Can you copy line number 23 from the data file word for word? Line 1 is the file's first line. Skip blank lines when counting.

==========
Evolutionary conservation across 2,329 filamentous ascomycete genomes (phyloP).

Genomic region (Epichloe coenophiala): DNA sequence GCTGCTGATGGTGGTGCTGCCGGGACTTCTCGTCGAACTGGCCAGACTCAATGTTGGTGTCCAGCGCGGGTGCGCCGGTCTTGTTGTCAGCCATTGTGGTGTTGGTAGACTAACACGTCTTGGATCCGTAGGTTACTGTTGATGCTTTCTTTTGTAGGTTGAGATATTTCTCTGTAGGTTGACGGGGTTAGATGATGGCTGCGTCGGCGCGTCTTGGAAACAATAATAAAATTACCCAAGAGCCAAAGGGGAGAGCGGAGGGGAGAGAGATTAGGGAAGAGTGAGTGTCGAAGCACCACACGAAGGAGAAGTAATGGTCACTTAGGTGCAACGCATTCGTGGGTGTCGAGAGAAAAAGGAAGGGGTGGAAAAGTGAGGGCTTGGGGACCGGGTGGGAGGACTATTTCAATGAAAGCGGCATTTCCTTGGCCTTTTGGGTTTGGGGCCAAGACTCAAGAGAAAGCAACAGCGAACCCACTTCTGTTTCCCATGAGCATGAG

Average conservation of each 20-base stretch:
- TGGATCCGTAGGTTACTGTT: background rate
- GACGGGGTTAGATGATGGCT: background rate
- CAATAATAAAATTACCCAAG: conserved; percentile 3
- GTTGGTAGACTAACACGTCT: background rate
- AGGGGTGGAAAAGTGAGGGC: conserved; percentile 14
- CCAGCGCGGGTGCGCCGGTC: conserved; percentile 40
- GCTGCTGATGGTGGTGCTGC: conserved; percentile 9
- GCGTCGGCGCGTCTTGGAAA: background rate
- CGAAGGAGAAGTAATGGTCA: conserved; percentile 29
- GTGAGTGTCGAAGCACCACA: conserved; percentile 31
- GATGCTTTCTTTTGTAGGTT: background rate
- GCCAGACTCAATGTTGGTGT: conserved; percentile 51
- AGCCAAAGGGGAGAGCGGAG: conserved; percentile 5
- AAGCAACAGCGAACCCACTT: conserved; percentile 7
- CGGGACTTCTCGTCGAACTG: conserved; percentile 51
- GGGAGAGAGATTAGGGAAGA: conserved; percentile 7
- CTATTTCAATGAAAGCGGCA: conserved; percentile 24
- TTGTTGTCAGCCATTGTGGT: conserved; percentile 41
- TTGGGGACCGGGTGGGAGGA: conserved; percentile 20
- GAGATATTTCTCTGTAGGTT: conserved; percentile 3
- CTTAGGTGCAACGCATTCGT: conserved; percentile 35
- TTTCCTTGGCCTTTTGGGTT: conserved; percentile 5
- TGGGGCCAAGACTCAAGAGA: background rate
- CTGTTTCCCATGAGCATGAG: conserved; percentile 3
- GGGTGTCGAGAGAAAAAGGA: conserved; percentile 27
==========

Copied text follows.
- GAGATATTTCTCTGTAGGTT: conserved; percentile 3